While visiting family in Fremantle (Freo to locals), Australia outside Perth, we got to observe Australia Day on Saturday January 26. Why January 26? It marks the date in 1788, when a fleet of 11 British ships carrying convicts sailed into Botany Bay, effectively founding Australia. January 1, 1901 marks the beginning of the federation of Australia. By 1935, January 26 was known as Australia Day in all states except New South Wales, where it was still called Anniversary Day. It wasn’t until 1994 that the January 26 date was celebrated throughout the country, However, the Aboriginal Australians see the celebration of colonization as the shattering of their heritage. They’ve been working to change the date to create a more inclusive event weaving both histories together into one celebration. Several observations regarding culture became evident during our visit.
A Nyoongar Smoking Ceremony was held on the 27th as an alternative to the colonization theme. This ceremony is used to welcome visitors, cleanse an area energetically and to show respect for people both living and in spirit. The Nyoongar is the language of the local Aboriginal families (the Whadjuk people) who were part of a larger group that existed in the South-West of Western Australia (WA) for more than 50,000 years.
At 8 am on the day after the Australia Day we took a train to Freo and walked down to the beach to observe the ceremony. As we rounded the corner, we saw smoke drift out over the bay and heard the didgeridoo carry its thrumming sound over the waves. There was a large crowd gathered round on the stairs and patio leading down to the beach. We were able to get close enough to hear and see the various speakers who were a combination of local elders and activists. They spoke movingly of their desire to have equal opportunities and respect for their history and sacrifices. Australia still struggles with their past treatment of the indigenous population. However, I believe they are further along in the process of reconciliation than we are in the States. There were calls for continuing the push to change the date of Australia Day in addition to supporting other recommendations of the local Reconciliation Board. Compared to the Aussies, we in the States are only in the beginning of discussions about perceptions of history, who gets to write the story and the truth that there is more than one story to be told. History may be written by the “winners” but that is one sided and incomplete.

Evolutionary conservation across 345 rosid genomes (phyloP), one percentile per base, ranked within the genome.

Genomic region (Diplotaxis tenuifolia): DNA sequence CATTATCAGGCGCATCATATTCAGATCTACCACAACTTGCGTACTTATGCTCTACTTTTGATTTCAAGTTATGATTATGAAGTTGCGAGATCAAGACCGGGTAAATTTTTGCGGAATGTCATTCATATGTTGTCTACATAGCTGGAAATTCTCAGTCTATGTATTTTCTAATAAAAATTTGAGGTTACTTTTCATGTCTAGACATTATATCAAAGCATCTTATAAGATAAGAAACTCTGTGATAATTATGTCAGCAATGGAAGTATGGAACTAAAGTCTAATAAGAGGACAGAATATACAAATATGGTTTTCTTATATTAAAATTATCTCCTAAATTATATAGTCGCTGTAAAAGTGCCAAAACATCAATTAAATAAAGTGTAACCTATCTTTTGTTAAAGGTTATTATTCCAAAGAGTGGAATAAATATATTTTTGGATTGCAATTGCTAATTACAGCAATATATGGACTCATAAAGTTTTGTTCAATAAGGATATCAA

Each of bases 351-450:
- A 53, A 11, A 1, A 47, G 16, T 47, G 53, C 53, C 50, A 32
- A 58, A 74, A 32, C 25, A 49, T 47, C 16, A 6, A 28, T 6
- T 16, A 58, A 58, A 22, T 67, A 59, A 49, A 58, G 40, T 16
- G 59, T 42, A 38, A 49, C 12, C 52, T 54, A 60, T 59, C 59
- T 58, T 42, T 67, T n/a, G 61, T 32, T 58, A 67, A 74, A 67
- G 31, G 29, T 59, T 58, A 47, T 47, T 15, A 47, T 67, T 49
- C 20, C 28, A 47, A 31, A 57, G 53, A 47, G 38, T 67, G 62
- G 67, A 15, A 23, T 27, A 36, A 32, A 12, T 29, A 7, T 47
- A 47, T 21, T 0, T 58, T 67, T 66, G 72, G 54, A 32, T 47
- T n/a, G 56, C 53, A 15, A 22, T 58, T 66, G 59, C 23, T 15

Another similarity in cultures is noted in the common names assigned to plants. In the States we have a plant that used to be called Squaw Vine (Mitchella repens) but is now called Partridge Berry since squaw is a derogatory term. It was used by Native American women to help with menstrual cycles and urination as well as being used as both a tonic and an astringent, conditions for which we still use Partridge Berry today.
In Australia, there is a tree called Blackboys. As in the States, it’s considered a derogatory term. Specimens have been known to live up to 600 years and thrives with periodic wildfires which stimulate flowering. Grasstree (Xanthorrhoea australis) is now the common name. The bark contains a resin used in spear-making and as an adhesive to patch leaky water containers. The dried flower stalk scape is used to generate fire and nectar from the flowers gives a sweet-tasting drink.
People give common names to plants based on characteristics of the plant, its uses (Horny Goat Weed anyone?), its effects on the body. So many ways to label something depending upon one’s perspective. Regardless of what we call it, it’s still a plant: pretty or odd, stinky or sensual, bristly or soft. Our approach to giving common names to herbs reveals more about us and our culture than them. The same is also true about how we label ourselves and others: the labels we use often tell us more about ourselves than the object being described. Being mindful of how we name ourselves and others is the first step.